For years, I used to wake up early, before sunrise, with an alarm clock.
The main driver behind that was the need to get up and drive to work, which was typically in the city.
I also held early rising jobs before college, such as working in bagel stores at 5 AM.
Even before that, I remember my father and grandfather getting up early to go to work as a young kid.
This – being ‘the kind of guy who gets up early’ – became part of my identity, part of my ego. It became a personality trait that I would sometimes brag about. Perhaps brag is a strong word but, bragging is bragging, no matter how subtly you do it.
Later on I discovered Jocko Wilink and his 4:30 AM, ‘rise before the enemy’ Navy SEAL mentality, which now has tens of thousands of followers, some of whom even post their wake times on social media each morning.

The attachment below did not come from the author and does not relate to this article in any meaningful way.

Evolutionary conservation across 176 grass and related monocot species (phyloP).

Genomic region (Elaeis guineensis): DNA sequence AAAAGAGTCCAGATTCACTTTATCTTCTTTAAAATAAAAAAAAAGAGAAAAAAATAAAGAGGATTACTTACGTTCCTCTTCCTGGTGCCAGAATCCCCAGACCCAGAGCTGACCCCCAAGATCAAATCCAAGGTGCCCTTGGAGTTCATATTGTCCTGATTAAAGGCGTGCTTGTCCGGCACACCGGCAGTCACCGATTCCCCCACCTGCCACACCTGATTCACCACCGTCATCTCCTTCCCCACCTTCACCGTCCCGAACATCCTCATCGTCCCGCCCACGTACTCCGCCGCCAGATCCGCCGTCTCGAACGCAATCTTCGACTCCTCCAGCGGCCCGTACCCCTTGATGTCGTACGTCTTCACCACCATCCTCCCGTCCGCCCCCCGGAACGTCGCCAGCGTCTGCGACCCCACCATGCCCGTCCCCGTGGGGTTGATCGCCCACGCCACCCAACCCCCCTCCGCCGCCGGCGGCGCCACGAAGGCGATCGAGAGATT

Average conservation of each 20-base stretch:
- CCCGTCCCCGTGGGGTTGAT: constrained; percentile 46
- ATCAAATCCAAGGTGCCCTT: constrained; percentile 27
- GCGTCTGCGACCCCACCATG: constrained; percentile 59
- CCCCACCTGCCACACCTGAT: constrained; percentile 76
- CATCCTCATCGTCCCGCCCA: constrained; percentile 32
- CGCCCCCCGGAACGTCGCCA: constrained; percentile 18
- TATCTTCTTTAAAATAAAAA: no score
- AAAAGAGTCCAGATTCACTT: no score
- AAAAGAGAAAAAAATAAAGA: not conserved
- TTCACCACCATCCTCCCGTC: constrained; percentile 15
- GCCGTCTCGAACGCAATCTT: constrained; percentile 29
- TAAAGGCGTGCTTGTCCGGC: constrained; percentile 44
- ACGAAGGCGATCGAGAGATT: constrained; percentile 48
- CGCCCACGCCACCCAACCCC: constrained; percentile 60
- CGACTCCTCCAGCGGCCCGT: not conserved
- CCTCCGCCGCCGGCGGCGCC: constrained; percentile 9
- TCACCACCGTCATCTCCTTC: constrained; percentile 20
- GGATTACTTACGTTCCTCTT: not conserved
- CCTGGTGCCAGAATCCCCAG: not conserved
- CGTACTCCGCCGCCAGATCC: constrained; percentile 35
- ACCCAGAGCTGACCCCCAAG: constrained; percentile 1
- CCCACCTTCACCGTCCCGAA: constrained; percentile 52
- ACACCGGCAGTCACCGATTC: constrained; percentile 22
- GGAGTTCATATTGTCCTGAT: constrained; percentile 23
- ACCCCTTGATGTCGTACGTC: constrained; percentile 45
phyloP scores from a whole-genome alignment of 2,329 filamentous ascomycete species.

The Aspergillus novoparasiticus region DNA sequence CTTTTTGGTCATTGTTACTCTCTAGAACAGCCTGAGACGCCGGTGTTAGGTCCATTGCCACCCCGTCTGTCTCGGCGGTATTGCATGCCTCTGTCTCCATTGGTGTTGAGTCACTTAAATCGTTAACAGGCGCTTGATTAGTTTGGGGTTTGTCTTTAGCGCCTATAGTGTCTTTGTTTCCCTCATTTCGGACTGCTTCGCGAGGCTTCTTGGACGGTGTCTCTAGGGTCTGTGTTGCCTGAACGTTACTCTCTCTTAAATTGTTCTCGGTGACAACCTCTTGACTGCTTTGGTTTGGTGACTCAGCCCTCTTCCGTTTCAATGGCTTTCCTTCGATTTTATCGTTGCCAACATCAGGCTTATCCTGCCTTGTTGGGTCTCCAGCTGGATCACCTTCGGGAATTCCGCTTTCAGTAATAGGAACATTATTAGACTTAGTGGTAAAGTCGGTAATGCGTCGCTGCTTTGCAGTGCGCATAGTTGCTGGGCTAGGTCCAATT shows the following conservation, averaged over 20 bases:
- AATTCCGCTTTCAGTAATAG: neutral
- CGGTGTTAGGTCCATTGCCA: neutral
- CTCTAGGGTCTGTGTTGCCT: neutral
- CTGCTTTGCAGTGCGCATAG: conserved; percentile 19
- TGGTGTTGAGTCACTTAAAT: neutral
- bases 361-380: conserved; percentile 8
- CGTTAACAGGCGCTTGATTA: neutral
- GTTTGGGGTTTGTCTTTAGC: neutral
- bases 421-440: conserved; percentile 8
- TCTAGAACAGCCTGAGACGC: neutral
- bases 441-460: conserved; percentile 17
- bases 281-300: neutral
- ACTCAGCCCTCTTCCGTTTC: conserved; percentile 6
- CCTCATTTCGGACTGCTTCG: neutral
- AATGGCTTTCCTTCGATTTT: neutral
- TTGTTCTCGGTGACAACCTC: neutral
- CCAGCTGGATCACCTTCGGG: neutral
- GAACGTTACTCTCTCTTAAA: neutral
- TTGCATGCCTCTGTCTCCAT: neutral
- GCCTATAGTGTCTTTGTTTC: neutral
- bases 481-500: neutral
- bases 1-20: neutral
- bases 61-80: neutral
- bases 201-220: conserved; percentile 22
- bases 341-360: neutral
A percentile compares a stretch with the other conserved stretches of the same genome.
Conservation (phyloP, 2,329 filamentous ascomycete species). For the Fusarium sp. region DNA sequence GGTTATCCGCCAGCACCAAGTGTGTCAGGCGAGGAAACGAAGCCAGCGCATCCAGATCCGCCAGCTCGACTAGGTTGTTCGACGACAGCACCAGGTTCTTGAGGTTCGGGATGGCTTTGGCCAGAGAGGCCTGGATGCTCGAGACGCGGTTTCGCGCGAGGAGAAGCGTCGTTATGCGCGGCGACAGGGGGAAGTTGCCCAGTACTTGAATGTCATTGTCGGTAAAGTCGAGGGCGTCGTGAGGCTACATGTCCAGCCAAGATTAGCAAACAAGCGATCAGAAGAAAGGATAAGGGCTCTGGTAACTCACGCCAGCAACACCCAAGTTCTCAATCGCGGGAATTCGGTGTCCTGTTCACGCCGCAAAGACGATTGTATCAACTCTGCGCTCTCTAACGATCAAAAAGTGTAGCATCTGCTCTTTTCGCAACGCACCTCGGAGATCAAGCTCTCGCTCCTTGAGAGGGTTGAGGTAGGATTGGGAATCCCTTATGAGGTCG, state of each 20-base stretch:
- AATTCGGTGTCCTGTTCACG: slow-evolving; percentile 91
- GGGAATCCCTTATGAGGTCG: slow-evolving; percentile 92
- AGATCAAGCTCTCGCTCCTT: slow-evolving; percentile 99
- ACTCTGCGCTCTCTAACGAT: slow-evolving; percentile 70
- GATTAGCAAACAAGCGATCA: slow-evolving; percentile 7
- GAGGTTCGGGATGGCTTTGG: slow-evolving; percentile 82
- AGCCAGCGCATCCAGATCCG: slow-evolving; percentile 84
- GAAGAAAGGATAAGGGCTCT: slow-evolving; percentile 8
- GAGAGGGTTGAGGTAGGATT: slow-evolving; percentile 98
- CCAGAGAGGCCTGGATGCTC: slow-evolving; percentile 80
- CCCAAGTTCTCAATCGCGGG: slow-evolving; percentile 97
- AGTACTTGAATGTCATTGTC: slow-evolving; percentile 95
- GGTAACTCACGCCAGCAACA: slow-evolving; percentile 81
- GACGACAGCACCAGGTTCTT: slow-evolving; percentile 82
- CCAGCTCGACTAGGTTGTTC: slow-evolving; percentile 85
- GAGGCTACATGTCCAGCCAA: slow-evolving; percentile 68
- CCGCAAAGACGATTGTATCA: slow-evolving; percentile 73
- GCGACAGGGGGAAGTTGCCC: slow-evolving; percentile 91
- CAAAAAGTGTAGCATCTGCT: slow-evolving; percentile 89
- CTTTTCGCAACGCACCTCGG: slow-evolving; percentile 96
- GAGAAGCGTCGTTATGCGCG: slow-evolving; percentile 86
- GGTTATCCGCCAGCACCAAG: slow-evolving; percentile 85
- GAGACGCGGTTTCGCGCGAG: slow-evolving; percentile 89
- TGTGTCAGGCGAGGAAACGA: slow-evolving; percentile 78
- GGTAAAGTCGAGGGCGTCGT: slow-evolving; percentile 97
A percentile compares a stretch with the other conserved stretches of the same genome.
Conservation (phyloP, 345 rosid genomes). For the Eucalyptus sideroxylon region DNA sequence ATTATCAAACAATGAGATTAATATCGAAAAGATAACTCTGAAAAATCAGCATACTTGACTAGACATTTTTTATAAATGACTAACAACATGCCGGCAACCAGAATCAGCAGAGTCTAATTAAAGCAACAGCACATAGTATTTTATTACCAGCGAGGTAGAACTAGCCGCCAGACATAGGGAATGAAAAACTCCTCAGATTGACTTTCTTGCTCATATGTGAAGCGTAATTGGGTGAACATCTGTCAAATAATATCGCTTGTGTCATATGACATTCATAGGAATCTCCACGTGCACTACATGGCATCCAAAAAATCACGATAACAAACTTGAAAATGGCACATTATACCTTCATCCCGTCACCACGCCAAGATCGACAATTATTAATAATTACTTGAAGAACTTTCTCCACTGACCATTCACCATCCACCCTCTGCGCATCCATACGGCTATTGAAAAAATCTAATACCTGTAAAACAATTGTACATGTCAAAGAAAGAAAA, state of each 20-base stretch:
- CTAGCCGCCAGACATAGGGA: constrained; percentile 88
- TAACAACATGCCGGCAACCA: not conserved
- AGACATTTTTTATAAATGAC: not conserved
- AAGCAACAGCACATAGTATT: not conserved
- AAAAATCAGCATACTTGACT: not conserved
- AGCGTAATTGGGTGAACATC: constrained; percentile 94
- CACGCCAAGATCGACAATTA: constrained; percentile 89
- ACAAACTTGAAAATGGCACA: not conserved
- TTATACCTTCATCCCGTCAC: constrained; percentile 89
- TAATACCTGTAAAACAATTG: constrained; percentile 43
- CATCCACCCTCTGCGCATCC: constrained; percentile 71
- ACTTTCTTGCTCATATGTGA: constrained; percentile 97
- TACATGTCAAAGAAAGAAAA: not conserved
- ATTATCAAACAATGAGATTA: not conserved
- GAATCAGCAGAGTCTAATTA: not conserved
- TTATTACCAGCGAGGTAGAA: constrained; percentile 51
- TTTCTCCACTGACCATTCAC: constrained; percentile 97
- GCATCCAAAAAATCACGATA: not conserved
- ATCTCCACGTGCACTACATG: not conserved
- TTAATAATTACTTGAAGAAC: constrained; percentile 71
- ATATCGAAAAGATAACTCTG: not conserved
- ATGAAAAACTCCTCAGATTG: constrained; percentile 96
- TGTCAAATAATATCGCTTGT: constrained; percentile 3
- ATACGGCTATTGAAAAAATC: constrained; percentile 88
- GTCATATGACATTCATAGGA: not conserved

Wow! A whole tribe of early risers, just like me!
Except lately I have found it to be much healthier, for me, to detach from all of that.
Identification with rising early [or insert any thing] is no different than the identification with certain kinds of diets that I regularly warn against.
Do I still love the morning? Absolutely!
Do I still believe there’s something natural about rising with the Sun and going to bed with the Moon (Circadian rhythms)? Yes, we did not evolve to stay up all night long.
But do I need to wake up early just because … I feel the need to wake up early?
I need to wake up when my body is rested and ready to wake up.
That’s why, for the last several months, I haven’t used an alarm clock at all.
I’ll rarely sleep much past sunrise, but if I need to, I will.
I no longer rush to get out of bed at the first stirrings.
This is very much like the process of intuitively knowing which foods to eat, or not.
It takes a little practice, but if you’re honest with yourself, you’ll start to feel the answer.
You’ll start to know when to wake up every day, which has nothing at all to do with what time it is.
(Of course, this works best when you’re in bed by 10 PM, and not doing lots of other things. The later you stay up, the less you’ll be able to rely on your natural rhythms.)
Get some rest!